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Lectures alert businesspeople of counterfeits, fraud

November 11, 1999|By LAURA ERNDE

Anyone with basic computer equipment can easily print counterfeit money these days, a U.S. Secret Service agent said Wednesday.

But the fake bills are also easy to spot, Special Agent Steve Campbell told a group of Hagerstown-Washington County Chamber of Commerce members.

"Anybody can pinpoint what's wrong with a counterfeit bill. You've just got to know what you're looking for," he said.

A number of counterfeit $20 bills have been passed in Hagerstown recently.

A few hundred with the same serial number have popped up in this area and in nearby Carroll County, Md., Campbell said.

"In the Hagerstown area we're getting hit hard with these notes. We don't know where it's coming from," he said.

If you suspect that someone is trying to pay you with counterfeit money, don't try to confront them, Campbell said.

"Leave that to us," he said.

Try to get as much information about the person as possible. A description or, even better, a license plate number. Then call the police.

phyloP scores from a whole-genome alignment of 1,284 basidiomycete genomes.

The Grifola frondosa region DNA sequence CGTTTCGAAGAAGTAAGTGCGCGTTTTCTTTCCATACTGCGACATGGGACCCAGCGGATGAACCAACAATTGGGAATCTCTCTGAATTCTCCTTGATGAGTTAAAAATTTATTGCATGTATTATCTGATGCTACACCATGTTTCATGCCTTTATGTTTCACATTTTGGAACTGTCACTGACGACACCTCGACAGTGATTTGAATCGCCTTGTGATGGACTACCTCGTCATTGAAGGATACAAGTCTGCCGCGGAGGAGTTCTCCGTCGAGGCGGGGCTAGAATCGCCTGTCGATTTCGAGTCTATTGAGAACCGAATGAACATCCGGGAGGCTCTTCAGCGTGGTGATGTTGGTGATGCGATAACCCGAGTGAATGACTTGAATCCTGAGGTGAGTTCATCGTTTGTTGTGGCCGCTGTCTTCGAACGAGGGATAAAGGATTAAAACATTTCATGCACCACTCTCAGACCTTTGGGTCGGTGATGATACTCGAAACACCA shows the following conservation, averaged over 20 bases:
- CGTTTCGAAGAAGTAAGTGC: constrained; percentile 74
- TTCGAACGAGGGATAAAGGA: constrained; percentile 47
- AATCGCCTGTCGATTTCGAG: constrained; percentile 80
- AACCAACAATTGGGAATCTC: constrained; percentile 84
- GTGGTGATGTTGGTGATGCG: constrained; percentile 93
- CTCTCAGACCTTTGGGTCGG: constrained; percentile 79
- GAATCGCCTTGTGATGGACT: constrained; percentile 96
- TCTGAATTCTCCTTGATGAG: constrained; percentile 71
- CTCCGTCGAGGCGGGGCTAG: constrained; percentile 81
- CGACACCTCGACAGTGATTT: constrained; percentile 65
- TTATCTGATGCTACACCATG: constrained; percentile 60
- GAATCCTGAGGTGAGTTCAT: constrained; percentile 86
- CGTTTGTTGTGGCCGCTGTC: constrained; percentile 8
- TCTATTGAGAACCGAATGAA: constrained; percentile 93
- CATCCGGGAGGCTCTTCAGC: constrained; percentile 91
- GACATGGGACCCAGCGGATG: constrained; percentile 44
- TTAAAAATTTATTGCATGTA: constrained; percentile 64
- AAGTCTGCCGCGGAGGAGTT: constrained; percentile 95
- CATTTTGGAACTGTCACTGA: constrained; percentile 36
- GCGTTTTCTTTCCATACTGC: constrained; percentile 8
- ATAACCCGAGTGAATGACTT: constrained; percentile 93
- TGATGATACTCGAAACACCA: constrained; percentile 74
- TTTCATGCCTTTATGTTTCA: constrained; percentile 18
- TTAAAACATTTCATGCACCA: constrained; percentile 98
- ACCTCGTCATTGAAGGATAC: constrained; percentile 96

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Even a small piece of information can eventually steer authorities to the lawbreaker.

"It's like whittling away at an onion. One lead just leads to something else," he said.

Counterfeiting became a serious problem in the 1800s, when banks printed their own money. An estimated one-third of the currency in circulation during the Civil War was fake.

The Secret Service was created in 1865 to combat the problem.

Campbell gave his lecture to about 20 businesspeople at Hagerstown Community College's Advanced Technology Center.

The group also learned about credit card fraud.

Credit card fraud is not widespread in Washington County, said Rick Ziolkowski, regional manager of investigations for Citicorp Credit Services Inc.

Most of the larger operations are based in metropolitan cities.

Organized criminals get access to credit card numbers and rapidly charge hundreds of thousands of dollars on them before being discovered, he said.

They steal the numbers from almost any kind of business that keeps personal financial information about their customers.

Banks, insurance companies, medical offices, government agencies and even professional associations can be targeted.

A single identity can be worth as much as $300,000, he said.

Technology exists that would prevent identity theft by linking credit cards to fingerprint or eye retina identification, Ziolkowski said.

However, and banks have not been able to agree on what technology is best and the most cost-effective.

Civil liberties groups have also opposed the technology, he said.

See related story: How to spot the fakes

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